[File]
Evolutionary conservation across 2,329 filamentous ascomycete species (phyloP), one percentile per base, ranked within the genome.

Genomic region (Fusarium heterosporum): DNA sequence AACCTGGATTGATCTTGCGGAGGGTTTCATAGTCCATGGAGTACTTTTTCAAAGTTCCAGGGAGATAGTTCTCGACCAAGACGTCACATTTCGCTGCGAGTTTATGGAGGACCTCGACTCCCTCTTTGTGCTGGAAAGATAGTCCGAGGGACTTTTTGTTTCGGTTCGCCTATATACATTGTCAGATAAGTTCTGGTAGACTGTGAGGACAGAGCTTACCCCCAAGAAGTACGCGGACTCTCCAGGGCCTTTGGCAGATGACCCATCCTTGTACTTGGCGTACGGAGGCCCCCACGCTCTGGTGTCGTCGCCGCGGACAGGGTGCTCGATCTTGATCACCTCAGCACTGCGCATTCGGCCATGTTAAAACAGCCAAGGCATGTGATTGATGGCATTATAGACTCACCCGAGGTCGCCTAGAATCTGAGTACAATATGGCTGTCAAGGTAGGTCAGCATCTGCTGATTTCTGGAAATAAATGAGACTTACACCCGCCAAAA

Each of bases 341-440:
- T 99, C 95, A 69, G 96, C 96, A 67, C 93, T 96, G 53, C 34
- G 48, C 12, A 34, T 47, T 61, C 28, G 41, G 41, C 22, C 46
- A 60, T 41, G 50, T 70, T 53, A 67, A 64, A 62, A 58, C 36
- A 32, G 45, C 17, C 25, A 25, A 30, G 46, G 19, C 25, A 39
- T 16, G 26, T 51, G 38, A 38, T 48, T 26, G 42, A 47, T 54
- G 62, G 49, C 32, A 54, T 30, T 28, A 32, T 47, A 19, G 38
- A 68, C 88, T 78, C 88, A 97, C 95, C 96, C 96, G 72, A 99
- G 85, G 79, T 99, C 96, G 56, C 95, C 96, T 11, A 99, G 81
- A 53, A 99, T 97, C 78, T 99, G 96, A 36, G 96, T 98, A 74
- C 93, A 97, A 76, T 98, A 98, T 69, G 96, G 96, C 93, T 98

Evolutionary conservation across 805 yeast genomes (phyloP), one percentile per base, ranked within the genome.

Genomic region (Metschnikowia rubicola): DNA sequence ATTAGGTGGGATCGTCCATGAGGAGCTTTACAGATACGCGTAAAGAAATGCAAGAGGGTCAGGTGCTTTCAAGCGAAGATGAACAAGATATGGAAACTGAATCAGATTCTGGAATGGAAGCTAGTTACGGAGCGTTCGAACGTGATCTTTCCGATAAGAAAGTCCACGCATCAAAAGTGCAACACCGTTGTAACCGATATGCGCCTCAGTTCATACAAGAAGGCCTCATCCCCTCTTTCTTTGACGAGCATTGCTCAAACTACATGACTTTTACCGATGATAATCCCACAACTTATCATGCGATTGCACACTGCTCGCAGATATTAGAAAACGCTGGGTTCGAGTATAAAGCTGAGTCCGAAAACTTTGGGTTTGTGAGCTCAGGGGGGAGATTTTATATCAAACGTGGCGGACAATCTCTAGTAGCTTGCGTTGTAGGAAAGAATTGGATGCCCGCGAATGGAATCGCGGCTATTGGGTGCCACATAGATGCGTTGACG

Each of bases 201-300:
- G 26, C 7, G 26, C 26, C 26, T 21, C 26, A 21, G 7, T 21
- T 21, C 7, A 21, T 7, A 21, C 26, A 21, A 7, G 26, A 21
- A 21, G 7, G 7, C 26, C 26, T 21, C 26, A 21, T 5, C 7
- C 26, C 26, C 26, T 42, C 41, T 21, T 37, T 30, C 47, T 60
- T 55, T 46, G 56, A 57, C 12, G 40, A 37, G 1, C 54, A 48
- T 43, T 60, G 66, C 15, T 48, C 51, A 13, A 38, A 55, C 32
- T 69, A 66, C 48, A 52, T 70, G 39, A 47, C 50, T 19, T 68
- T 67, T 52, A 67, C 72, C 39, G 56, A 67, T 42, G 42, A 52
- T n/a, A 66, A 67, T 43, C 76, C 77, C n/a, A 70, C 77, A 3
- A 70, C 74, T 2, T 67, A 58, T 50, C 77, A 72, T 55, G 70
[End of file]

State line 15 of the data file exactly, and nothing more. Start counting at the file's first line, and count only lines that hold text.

Genomic region (Metschnikowia rubicola): DNA sequence ATTAGGTGGGATCGTCCATGAGGAGCTTTACAGATACGCGTAAAGAAATGCAAGAGGGTCAGGTGCTTTCAAGCGAAGATGAACAAGATATGGAAACTGAATCAGATTCTGGAATGGAAGCTAGTTACGGAGCGTTCGAACGTGATCTTTCCGATAAGAAAGTCCACGCATCAAAAGTGCAACACCGTTGTAACCGATATGCGCCTCAGTTCATACAAGAAGGCCTCATCCCCTCTTTCTTTGACGAGCATTGCTCAAACTACATGACTTTTACCGATGATAATCCCACAACTTATCATGCGATTGCACACTGCTCGCAGATATTAGAAAACGCTGGGTTCGAGTATAAAGCTGAGTCCGAAAACTTTGGGTTTGTGAGCTCAGGGGGGAGATTTTATATCAAACGTGGCGGACAATCTCTAGTAGCTTGCGTTGTAGGAAAGAATTGGATGCCCGCGAATGGAATCGCGGCTATTGGGTGCCACATAGATGCGTTGACG